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Circuit Racing

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The foundations for Raider Motorsport began during the mid 1970’s when team principal Maurice Rissman traded contemporary employment opportunities to pursue a career involving anything relating to automotive competition. Initially entering Drag Racing Maurice built and raced highly modified cars & bikes taking many victories and twice breaking national class records. Maurice’s engineering creativity attracted interest from the circuit racing fraternity for whom he designed, built, and modified, several avant-garde sports-sedans, a category with almost limitless modification allowances. During 1978 the engineering freedoms afforded to this field of racing lead to the design and construction of what was arguably Australia’s first full space-framed racing sedan, based upon a 1979 Ford Falcon.

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After a brief stint with Australian Group C Touring Cars, including the infamous ‘wall-eating’ John English/Paul Gulson Pye Audio Ford XD Falcon, and then Group A Touring Cars with Mitsubishi Motors Japan, Maurice entered the international arena of Sports Prototype (Le Mans type sports-cars) working for the fabled Rothmans Porsche Team, and later and Trust Racing Team (based in Chiba Japan). Duties in Japan included involvement with developing Toyota’s Group A Corolla in a covert satellite operation contracted through the Trust Racing organisation.

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In 1988 the Raider Motorsport (RMS) name & logo was conceived and officially registered. The team’s first contract was to support the current Australian Driver’s Champion, Rohan Onslow, at the Adelaide Australian Formula 1 Grand Prix. This successful one-off outing lead to a partnership that was to dominate the inaugural 1989 Formula Holden Championship. With Onslow at the wheel, the Raider Motorsport Ralt RT20 claimed more pole positions, fastest laps and outright wins than any other team or driver. The team ultimately claimed championship victory and back to back ‘Gold Star’ Drivers Championship titles for Onslow. Acknowledging Onslow’s successful season, Bob Forbes, owner of the GIO Racing Team, enlisted the young champion for his 1989 Bathurst 1000 assault.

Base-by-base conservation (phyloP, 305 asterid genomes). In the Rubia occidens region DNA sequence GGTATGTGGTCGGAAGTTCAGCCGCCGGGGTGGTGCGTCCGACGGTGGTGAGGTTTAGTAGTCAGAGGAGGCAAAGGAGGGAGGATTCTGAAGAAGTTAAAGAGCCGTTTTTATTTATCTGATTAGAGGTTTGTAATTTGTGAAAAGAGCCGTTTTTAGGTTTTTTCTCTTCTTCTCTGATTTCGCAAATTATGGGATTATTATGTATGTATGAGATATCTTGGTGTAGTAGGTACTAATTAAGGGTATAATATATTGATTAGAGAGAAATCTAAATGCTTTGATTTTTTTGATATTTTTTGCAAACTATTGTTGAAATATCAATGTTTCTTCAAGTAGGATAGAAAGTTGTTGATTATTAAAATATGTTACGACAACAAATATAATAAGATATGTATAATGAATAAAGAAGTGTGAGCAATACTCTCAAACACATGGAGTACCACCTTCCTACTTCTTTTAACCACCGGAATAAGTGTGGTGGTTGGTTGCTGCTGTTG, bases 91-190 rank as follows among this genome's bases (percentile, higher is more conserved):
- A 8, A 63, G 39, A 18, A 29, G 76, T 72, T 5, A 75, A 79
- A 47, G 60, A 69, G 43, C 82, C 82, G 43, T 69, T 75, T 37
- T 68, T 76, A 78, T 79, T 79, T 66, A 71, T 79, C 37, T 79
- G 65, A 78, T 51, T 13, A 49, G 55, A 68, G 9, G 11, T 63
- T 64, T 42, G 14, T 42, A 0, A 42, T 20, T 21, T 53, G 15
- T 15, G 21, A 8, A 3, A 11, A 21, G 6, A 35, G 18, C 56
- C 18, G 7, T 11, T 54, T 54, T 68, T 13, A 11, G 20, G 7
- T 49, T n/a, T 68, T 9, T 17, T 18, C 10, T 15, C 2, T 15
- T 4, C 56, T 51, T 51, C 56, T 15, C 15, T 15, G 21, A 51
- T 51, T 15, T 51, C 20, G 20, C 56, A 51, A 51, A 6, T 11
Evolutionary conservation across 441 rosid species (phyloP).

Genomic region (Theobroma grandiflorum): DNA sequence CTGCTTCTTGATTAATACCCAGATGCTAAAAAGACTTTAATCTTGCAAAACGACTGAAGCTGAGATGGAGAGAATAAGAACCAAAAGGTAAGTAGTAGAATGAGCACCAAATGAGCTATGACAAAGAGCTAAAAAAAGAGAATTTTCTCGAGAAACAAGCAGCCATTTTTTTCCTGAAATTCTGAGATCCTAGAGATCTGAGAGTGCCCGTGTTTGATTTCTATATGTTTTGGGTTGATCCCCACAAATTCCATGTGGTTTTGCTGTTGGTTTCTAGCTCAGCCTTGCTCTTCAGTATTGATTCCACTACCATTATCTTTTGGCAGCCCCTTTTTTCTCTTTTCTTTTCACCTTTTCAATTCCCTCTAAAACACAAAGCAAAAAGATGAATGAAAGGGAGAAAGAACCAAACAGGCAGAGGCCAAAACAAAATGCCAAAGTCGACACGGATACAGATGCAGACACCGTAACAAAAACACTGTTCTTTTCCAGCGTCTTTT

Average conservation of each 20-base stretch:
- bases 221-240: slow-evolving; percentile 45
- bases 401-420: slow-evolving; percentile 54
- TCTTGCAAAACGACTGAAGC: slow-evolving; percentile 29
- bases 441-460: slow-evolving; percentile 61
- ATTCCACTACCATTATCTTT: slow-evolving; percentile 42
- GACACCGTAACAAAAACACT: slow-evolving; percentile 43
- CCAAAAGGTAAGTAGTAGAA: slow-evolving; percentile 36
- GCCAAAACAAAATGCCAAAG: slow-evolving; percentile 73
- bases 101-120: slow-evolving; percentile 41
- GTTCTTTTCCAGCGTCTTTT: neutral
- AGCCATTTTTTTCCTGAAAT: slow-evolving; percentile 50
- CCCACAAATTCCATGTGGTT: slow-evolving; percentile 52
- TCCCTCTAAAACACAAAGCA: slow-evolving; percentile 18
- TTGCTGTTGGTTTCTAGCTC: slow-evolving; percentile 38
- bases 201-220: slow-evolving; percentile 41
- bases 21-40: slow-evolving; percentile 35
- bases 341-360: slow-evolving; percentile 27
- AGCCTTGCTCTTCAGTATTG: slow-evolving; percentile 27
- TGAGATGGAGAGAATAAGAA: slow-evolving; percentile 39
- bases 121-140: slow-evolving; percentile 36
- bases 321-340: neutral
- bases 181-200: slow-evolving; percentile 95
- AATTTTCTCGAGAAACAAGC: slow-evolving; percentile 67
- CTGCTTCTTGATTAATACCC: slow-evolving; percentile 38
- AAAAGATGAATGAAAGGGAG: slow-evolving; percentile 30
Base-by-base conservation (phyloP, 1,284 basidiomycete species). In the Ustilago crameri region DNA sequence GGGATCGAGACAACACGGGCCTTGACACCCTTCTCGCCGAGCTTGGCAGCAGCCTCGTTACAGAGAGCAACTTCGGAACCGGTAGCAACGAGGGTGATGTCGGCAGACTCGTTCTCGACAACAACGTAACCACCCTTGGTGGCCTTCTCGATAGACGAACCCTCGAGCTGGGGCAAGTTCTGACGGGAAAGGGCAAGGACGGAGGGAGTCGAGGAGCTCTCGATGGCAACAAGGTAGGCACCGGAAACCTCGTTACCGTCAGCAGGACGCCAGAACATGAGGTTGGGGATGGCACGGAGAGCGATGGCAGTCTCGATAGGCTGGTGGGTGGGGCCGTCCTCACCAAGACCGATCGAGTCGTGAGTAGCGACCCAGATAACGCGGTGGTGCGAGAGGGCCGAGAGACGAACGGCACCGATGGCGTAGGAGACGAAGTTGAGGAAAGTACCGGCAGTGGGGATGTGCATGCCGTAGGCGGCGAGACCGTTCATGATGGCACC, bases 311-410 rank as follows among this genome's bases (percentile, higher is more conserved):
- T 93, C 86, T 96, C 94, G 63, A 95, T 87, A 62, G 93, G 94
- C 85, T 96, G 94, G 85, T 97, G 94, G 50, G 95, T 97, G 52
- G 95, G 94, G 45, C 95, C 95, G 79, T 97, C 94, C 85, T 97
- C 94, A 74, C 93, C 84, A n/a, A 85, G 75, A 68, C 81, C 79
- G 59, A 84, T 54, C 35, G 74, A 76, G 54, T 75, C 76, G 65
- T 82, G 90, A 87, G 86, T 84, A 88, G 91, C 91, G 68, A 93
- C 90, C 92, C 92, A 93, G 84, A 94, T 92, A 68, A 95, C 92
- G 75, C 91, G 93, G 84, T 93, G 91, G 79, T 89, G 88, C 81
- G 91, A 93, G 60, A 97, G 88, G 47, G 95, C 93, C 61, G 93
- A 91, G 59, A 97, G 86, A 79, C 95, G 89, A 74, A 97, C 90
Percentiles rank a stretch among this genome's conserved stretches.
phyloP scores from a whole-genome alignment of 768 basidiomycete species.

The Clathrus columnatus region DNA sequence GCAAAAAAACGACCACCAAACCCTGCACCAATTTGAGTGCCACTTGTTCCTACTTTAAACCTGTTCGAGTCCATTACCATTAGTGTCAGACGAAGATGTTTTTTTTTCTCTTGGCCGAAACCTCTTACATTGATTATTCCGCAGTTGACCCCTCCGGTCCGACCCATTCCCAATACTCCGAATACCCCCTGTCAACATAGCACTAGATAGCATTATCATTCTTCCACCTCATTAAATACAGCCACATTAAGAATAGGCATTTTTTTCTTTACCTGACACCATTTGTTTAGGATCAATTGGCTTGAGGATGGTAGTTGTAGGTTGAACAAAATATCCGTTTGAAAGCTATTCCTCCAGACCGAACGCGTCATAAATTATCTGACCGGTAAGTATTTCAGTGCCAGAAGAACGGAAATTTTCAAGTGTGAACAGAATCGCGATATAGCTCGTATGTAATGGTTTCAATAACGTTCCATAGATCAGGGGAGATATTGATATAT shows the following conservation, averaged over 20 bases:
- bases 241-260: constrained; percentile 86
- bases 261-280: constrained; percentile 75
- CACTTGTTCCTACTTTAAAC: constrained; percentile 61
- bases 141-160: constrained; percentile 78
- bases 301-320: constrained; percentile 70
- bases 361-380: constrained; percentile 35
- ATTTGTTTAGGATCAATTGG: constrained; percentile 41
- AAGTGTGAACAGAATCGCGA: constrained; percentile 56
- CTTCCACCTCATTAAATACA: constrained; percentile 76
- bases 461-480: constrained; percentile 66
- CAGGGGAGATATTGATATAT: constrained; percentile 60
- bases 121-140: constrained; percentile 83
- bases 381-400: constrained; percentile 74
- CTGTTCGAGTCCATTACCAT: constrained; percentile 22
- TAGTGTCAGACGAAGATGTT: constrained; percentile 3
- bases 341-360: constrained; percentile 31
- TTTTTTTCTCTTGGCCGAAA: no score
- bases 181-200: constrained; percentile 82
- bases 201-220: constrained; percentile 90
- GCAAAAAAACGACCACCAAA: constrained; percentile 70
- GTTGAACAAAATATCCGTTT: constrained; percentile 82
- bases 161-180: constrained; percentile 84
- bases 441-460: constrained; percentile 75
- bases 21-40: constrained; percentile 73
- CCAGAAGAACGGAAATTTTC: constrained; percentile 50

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1990 saw Raider Motorsport contracted to Fred Gibson’s mighty Nissan Motorsport operation to orchestrate the entry of Mark Skaife into open-wheel racing. The same year also saw Raider Motorsport take control over development of the Chris Hocking Formula Holden programme. Based upon the March 87B F3000 chassis, the locally produced vehicle was in desperate need of a driver that was not only fast, but also capable of developing something from scratch. The former Elfin Sports Cars factory driver, Mark McLaughlin, arguably the countries most experienced open-wheel driver, was secured to race and develop the new chassis. Despite a shoe-string budget the team achieved limited success but the much promised funding failed to materialise as did clearance on all Chris Hocking’s cheques. With the writing clearly on the wall for Hocking’s ambitious programme, RMS and McLaughlin walked away penniless for its troubles as the receivers walked in, soon making rubber cheques to RMS the least of Hocking’s problems.